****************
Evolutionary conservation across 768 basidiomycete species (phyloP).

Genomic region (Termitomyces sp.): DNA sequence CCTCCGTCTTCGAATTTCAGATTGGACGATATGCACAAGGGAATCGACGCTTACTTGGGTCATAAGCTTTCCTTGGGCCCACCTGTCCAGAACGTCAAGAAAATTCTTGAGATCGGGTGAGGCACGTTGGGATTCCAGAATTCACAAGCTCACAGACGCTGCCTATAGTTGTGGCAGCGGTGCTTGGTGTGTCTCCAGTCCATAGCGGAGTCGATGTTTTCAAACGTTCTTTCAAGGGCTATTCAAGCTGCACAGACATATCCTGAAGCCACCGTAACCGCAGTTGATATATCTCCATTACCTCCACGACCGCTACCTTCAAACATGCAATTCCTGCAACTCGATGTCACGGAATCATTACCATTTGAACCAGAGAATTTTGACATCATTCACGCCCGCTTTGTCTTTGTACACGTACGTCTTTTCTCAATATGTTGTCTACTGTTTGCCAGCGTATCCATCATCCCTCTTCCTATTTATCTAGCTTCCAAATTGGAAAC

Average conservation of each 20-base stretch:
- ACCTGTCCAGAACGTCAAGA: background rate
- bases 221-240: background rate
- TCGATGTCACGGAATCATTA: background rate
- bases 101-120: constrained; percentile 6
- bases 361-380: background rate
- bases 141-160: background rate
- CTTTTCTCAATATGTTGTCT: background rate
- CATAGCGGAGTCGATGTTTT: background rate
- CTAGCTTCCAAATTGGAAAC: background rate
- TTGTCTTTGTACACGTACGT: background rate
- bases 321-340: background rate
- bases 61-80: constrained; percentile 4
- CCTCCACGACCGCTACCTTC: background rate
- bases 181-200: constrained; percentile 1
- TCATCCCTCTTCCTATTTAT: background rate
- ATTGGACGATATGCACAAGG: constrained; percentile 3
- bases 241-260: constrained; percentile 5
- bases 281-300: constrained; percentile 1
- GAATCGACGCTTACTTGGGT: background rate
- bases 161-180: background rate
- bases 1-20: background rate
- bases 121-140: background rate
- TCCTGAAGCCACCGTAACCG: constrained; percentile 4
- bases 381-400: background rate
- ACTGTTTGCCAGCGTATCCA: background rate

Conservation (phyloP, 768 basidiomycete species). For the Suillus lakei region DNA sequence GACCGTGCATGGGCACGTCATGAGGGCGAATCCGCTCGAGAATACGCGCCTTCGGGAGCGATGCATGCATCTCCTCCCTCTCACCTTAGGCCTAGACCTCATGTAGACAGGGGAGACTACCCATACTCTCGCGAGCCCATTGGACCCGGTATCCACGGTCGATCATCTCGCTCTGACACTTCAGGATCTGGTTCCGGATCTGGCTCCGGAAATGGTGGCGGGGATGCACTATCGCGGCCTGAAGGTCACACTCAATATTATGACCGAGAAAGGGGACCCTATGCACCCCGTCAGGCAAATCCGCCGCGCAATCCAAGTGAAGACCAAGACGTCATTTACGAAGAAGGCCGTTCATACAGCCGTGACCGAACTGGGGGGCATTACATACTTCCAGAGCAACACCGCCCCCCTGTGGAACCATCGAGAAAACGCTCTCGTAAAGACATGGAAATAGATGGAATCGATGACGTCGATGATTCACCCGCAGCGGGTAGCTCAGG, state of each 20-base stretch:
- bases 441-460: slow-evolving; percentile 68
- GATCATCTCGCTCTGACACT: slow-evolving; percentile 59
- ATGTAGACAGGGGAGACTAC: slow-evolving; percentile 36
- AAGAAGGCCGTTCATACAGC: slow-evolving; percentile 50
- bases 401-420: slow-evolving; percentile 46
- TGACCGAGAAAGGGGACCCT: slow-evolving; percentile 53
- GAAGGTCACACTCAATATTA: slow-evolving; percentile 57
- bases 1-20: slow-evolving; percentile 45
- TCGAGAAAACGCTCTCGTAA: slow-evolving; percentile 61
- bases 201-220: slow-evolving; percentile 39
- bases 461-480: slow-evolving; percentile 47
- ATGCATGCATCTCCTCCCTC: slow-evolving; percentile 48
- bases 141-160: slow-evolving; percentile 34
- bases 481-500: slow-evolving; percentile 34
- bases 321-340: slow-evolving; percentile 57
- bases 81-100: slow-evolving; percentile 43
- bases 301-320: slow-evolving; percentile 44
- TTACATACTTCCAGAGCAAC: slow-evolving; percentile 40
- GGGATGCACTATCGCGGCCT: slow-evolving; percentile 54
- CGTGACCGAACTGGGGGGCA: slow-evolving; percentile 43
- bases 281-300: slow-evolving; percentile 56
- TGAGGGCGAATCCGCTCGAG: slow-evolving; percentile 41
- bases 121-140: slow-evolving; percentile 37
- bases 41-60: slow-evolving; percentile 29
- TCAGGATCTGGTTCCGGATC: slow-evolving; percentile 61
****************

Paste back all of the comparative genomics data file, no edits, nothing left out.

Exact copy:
Evolutionary conservation across 768 basidiomycete species (phyloP).

Genomic region (Termitomyces sp.): DNA sequence CCTCCGTCTTCGAATTTCAGATTGGACGATATGCACAAGGGAATCGACGCTTACTTGGGTCATAAGCTTTCCTTGGGCCCACCTGTCCAGAACGTCAAGAAAATTCTTGAGATCGGGTGAGGCACGTTGGGATTCCAGAATTCACAAGCTCACAGACGCTGCCTATAGTTGTGGCAGCGGTGCTTGGTGTGTCTCCAGTCCATAGCGGAGTCGATGTTTTCAAACGTTCTTTCAAGGGCTATTCAAGCTGCACAGACATATCCTGAAGCCACCGTAACCGCAGTTGATATATCTCCATTACCTCCACGACCGCTACCTTCAAACATGCAATTCCTGCAACTCGATGTCACGGAATCATTACCATTTGAACCAGAGAATTTTGACATCATTCACGCCCGCTTTGTCTTTGTACACGTACGTCTTTTCTCAATATGTTGTCTACTGTTTGCCAGCGTATCCATCATCCCTCTTCCTATTTATCTAGCTTCCAAATTGGAAAC

Average conservation of each 20-base stretch:
- ACCTGTCCAGAACGTCAAGA: background rate
- bases 221-240: background rate
- TCGATGTCACGGAATCATTA: background rate
- bases 101-120: constrained; percentile 6
- bases 361-380: background rate
- bases 141-160: background rate
- CTTTTCTCAATATGTTGTCT: background rate
- CATAGCGGAGTCGATGTTTT: background rate
- CTAGCTTCCAAATTGGAAAC: background rate
- TTGTCTTTGTACACGTACGT: background rate
- bases 321-340: background rate
- bases 61-80: constrained; percentile 4
- CCTCCACGACCGCTACCTTC: background rate
- bases 181-200: constrained; percentile 1
- TCATCCCTCTTCCTATTTAT: background rate
- ATTGGACGATATGCACAAGG: constrained; percentile 3
- bases 241-260: constrained; percentile 5
- bases 281-300: constrained; percentile 1
- GAATCGACGCTTACTTGGGT: background rate
- bases 161-180: background rate
- bases 1-20: background rate
- bases 121-140: background rate
- TCCTGAAGCCACCGTAACCG: constrained; percentile 4
- bases 381-400: background rate
- ACTGTTTGCCAGCGTATCCA: background rate

Conservation (phyloP, 768 basidiomycete species). For the Suillus lakei region DNA sequence GACCGTGCATGGGCACGTCATGAGGGCGAATCCGCTCGAGAATACGCGCCTTCGGGAGCGATGCATGCATCTCCTCCCTCTCACCTTAGGCCTAGACCTCATGTAGACAGGGGAGACTACCCATACTCTCGCGAGCCCATTGGACCCGGTATCCACGGTCGATCATCTCGCTCTGACACTTCAGGATCTGGTTCCGGATCTGGCTCCGGAAATGGTGGCGGGGATGCACTATCGCGGCCTGAAGGTCACACTCAATATTATGACCGAGAAAGGGGACCCTATGCACCCCGTCAGGCAAATCCGCCGCGCAATCCAAGTGAAGACCAAGACGTCATTTACGAAGAAGGCCGTTCATACAGCCGTGACCGAACTGGGGGGCATTACATACTTCCAGAGCAACACCGCCCCCCTGTGGAACCATCGAGAAAACGCTCTCGTAAAGACATGGAAATAGATGGAATCGATGACGTCGATGATTCACCCGCAGCGGGTAGCTCAGG, state of each 20-base stretch:
- bases 441-460: slow-evolving; percentile 68
- GATCATCTCGCTCTGACACT: slow-evolving; percentile 59
- ATGTAGACAGGGGAGACTAC: slow-evolving; percentile 36
- AAGAAGGCCGTTCATACAGC: slow-evolving; percentile 50
- bases 401-420: slow-evolving; percentile 46
- TGACCGAGAAAGGGGACCCT: slow-evolving; percentile 53
- GAAGGTCACACTCAATATTA: slow-evolving; percentile 57
- bases 1-20: slow-evolving; percentile 45
- TCGAGAAAACGCTCTCGTAA: slow-evolving; percentile 61
- bases 201-220: slow-evolving; percentile 39
- bases 461-480: slow-evolving; percentile 47
- ATGCATGCATCTCCTCCCTC: slow-evolving; percentile 48
- bases 141-160: slow-evolving; percentile 34
- bases 481-500: slow-evolving; percentile 34
- bases 321-340: slow-evolving; percentile 57
- bases 81-100: slow-evolving; percentile 43
- bases 301-320: slow-evolving; percentile 44
- TTACATACTTCCAGAGCAAC: slow-evolving; percentile 40
- GGGATGCACTATCGCGGCCT: slow-evolving; percentile 54
- CGTGACCGAACTGGGGGGCA: slow-evolving; percentile 43
- bases 281-300: slow-evolving; percentile 56
- TGAGGGCGAATCCGCTCGAG: slow-evolving; percentile 41
- bases 121-140: slow-evolving; percentile 37
- bases 41-60: slow-evolving; percentile 29
- TCAGGATCTGGTTCCGGATC: slow-evolving; percentile 61